• (Score: 0, Flamebait) by Anonymous Coward on Monday April 16, @02:26PM (1 child)

          by Anonymous Coward on Monday April 16, @02:26PM (#667637)

          If you've been as deep in the elite circles as you claim to have been, you already know why "everybody" only cares about privacy violations when Facebook does it.

          The military-industrial complex is using its propaganda wing, the media, to twist Facebook's arm. They want to make sure Zuckerfuck knows that he's their bitch. When they're done with Zuckerfuck, he'll know better than to use Facebook's spying capabilities for the benefit of anybody else except the deep state.

          The media isn't news. Their shit doesn't reflect the way people actually feel. The media is just propaganda, using their megaphone and playing a confidence game that we just take it for granted that "everybody" must only care when Facebook is invading our privacy.

          The Media: People just listen to us.
          The Media: We don't know why.
          The Media: They "trust us"
          The Media: Dumb fucks

          • (Score: 0) by Anonymous Coward on Monday April 16, @04:04PM

            by Anonymous Coward on Monday April 16, @04:04PM (#667674)

            exactly, congress and the media just want their cut of the slave profits.

    • (Score: 1, Flamebait) by JoeMerchant on Monday April 16, @11:53AM (4 children)

      by JoeMerchant (3937) on Monday April 16, @11:53AM (#667587)

      >Invest in a company known for using humans as commodities!

      Is there any other kind of company?

      • (Score: 3, Informative) by MostCynical on Monday April 16, @12:02PM (3 children)

        by MostCynical (2589) on Monday April 16, @12:02PM (#667590)

        Profit-equitable-share companies, maybe?

        Worker collectives (again, profit share)?

        Otherwise, companies with 100% automated production.. not that there are any, yet.

        --
        (Score: tau, Irrational)
        • (Score: 2) by JoeMerchant on Monday April 16, @01:48PM (2 children)

          by JoeMerchant (3937) on Monday April 16, @01:48PM (#667621)

          Not-for-profits, yes... how many of those are publicly traded as investments?

          Worker collectives - a nice hybrid, I keep my money in a credit union and it does (mostly) serve its members, again operating with a not-for-profit charter. These kinds of organizations borrow a lot of structure from the for-profit companies they replace, but, again, aren't an investment for growth of capital.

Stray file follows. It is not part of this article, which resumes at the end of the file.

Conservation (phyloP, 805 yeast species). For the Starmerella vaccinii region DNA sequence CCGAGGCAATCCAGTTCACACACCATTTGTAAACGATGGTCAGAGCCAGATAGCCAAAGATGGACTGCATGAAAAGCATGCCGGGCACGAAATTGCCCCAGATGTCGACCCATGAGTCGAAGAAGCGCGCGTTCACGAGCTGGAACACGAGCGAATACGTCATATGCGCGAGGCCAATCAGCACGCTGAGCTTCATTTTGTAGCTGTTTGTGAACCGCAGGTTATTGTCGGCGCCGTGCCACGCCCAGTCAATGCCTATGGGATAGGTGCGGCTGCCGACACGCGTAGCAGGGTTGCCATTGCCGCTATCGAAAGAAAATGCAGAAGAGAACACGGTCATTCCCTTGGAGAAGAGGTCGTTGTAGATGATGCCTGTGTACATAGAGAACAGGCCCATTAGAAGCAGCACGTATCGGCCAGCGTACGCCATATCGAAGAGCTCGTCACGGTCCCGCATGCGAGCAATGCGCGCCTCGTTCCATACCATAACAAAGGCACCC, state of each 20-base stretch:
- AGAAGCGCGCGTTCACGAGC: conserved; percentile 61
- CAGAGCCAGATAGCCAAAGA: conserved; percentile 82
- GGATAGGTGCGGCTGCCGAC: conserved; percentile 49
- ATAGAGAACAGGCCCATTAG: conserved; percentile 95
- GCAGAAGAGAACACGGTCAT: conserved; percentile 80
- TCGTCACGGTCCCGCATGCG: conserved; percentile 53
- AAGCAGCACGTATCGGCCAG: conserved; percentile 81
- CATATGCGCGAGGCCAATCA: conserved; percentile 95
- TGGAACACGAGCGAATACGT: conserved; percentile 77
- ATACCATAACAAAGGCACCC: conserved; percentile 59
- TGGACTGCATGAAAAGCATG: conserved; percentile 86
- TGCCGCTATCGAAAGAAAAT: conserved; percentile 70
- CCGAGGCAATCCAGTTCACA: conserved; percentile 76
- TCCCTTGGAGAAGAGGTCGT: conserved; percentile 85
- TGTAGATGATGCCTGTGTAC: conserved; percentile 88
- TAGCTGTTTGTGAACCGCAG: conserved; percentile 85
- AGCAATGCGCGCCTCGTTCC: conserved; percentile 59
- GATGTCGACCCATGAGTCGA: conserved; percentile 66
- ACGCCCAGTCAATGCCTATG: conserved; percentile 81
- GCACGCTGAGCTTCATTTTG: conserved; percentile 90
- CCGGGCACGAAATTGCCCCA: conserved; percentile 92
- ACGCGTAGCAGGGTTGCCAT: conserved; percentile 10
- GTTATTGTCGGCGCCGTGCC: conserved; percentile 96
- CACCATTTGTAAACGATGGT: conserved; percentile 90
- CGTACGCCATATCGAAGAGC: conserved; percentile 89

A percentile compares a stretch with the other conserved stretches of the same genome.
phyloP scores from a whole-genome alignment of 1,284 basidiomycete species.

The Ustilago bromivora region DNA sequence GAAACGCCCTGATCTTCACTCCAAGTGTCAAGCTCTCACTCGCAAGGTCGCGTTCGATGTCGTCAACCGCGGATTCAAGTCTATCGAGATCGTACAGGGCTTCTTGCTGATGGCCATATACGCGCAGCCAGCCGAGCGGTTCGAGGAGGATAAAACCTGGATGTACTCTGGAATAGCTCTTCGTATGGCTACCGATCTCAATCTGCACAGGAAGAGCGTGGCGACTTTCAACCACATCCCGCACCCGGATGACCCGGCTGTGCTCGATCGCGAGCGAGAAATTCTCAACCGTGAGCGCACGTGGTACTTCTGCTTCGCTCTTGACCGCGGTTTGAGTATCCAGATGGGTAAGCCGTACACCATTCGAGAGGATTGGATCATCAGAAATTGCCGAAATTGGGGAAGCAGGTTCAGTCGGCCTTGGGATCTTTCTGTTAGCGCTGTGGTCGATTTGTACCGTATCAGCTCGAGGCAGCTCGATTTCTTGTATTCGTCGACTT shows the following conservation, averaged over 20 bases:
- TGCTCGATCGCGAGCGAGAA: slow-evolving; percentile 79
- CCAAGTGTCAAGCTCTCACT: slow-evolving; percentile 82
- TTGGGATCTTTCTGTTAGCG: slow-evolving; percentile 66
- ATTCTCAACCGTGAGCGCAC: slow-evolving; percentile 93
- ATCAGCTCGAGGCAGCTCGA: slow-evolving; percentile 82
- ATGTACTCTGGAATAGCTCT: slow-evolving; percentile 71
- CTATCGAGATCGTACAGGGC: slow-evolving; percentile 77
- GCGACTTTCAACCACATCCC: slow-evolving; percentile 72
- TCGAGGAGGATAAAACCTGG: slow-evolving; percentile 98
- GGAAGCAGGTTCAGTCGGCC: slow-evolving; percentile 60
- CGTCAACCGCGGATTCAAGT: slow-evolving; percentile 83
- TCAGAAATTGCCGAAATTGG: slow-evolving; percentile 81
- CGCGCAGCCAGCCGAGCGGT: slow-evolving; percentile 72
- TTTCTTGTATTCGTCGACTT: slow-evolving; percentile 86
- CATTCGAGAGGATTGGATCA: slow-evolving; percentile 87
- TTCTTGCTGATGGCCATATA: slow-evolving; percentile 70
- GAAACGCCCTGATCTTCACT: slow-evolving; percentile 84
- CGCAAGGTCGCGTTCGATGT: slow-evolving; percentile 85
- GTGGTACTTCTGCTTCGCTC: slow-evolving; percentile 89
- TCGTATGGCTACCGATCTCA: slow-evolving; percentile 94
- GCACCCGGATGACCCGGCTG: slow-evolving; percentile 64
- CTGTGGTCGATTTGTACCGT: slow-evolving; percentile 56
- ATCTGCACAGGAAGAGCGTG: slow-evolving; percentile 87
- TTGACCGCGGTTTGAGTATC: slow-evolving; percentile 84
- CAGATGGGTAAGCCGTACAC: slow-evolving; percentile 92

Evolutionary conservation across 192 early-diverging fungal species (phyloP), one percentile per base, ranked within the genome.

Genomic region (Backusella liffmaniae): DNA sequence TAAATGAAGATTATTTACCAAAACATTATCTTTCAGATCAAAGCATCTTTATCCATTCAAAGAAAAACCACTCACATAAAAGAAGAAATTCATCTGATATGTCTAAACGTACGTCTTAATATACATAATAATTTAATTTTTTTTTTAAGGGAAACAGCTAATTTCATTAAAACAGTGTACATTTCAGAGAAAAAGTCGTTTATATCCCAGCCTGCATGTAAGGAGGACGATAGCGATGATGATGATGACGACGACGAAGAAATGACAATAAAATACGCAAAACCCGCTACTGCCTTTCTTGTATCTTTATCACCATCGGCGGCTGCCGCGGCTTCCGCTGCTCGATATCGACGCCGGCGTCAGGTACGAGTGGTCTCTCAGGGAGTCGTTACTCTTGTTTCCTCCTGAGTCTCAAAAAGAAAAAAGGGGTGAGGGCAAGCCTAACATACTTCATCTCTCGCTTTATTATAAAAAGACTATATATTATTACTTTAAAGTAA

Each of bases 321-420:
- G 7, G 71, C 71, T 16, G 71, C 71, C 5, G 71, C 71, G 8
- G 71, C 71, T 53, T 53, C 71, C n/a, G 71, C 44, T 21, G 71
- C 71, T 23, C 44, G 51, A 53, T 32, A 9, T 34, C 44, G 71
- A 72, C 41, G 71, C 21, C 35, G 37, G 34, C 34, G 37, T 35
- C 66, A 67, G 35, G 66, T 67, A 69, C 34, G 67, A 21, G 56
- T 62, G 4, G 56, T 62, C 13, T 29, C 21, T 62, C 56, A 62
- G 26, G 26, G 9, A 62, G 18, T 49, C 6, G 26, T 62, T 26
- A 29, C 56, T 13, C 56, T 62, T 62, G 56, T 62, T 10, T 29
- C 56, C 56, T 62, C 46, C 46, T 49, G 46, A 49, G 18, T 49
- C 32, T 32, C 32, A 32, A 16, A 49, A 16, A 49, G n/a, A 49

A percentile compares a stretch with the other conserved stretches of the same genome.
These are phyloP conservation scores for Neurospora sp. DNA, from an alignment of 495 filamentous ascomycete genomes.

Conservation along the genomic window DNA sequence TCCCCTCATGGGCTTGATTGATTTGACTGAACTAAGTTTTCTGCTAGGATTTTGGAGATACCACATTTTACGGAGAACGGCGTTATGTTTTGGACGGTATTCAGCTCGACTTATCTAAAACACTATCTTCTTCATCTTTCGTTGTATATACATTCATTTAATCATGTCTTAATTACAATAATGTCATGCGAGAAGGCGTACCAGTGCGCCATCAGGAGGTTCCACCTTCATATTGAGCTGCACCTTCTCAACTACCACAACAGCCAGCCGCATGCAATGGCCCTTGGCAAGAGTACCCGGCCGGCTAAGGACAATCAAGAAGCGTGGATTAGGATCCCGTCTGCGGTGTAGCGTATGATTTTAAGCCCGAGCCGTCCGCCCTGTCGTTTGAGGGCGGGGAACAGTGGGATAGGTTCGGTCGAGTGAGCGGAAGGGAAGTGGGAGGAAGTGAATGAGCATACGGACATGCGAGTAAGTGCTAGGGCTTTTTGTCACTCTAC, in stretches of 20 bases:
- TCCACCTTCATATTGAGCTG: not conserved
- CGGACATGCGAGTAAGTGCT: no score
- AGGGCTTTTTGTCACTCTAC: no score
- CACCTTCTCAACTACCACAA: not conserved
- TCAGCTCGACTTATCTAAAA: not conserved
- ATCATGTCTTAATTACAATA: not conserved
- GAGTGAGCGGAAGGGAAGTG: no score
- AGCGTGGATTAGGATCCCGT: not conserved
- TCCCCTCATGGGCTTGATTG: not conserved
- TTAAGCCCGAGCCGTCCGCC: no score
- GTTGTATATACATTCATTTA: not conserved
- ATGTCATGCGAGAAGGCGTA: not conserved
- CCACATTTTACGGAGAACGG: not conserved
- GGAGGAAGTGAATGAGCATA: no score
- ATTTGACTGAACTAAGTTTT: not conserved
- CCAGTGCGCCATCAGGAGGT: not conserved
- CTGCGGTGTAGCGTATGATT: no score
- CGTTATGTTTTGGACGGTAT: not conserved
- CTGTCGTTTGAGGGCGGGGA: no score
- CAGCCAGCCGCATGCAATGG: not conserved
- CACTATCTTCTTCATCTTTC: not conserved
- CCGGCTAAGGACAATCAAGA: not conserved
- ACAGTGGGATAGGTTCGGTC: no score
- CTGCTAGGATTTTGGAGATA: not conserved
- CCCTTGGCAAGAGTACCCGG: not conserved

Companies with 100% automated production - I think you're missing my point here. If the company is for-profit, then the customers are the commodity. In a sense, Facebook is this already - virtual product, with the consumers as the value basis of the company. Same goes for restaurants, retail, leased real-estate, medical, etc. People are the value-basis of all these companies, without customers/consumers/patients the companies have no purpose and no profit.

          • (Score: 2) by Osamabobama on Monday April 16, @07:31PM (1 child)

            by Osamabobama (5842) on Monday April 16, @07:31PM (#667764)

            So you are saying that companies make money from people? I'm not sure if you are trying to explain a business model, or define 'business model'. If all the business types you list fit into one category, that category doesn't do much to illuminate your point.

            Obviously, customers are the source of revenues. Maybe less obvious is that labor is the most significant source of value sold by a company. But I suppose it's people on both ends, so they are commodities. It's an interesting model; is it useful?

            --
            Appended to the end of comments you post. Max: 120 chars.
            • (Score: 2) by JoeMerchant on Monday April 16, @07:45PM

              by JoeMerchant (3937) on Monday April 16, @07:45PM (#667770)

              Invest in a company known for using humans as commodities!

              Is there any other type of company?

              So, from your observation:

              Obviously, customers are the source of revenues. Maybe less obvious is that labor is the most significant source of value sold by a company. But I suppose it's people on both ends, so they are commodities. It's an interesting model; is it useful?

              No. And, I would agree. The thing that somewhat separates Facebook from most others is that the human commodities neither realize that they are "working" for Facebook, nor directly pay Facebook for anything - so it's more of a 2B people-value in the middle, with thin slices on the paid labor and paying customer sides.

    • (Score: 2) by Thexalon on Monday April 16, @12:18PM (6 children)

      by Thexalon (636) on Monday April 16, @12:18PM (#667594) Homepage

      invest in a company known for exploitation!

      Umm, can you find a publicly traded company not known for exploitation? Exploitation is what companies do: Exploiting the environment (and thus the people that live near them), exploiting their employees (by underpaying them), exploiting their customers (by overcharging them, often by trickery), exploiting the government (via bribery) ...

      If you don't know how the company you're a shareholder of is exploitative, that's almost definitely because you haven't thought about it.

      --
      A foolish consistency is the hobgoblin of bad gravy.
      • (Score: 1) by khallow on Monday April 16, @12:56PM

        by khallow (3766) Subscriber Badge on Monday April 16, @12:56PM (#667604) Journal
        Exploitation isn't really that big a deal in the first place. I bought some red pens from Staples the other day. I exploited Staples by underpaying for those red pens and they exploited me by overcharging for the same. That's what any voluntary trade is about in the first place - mutual exploitation for mutual gain.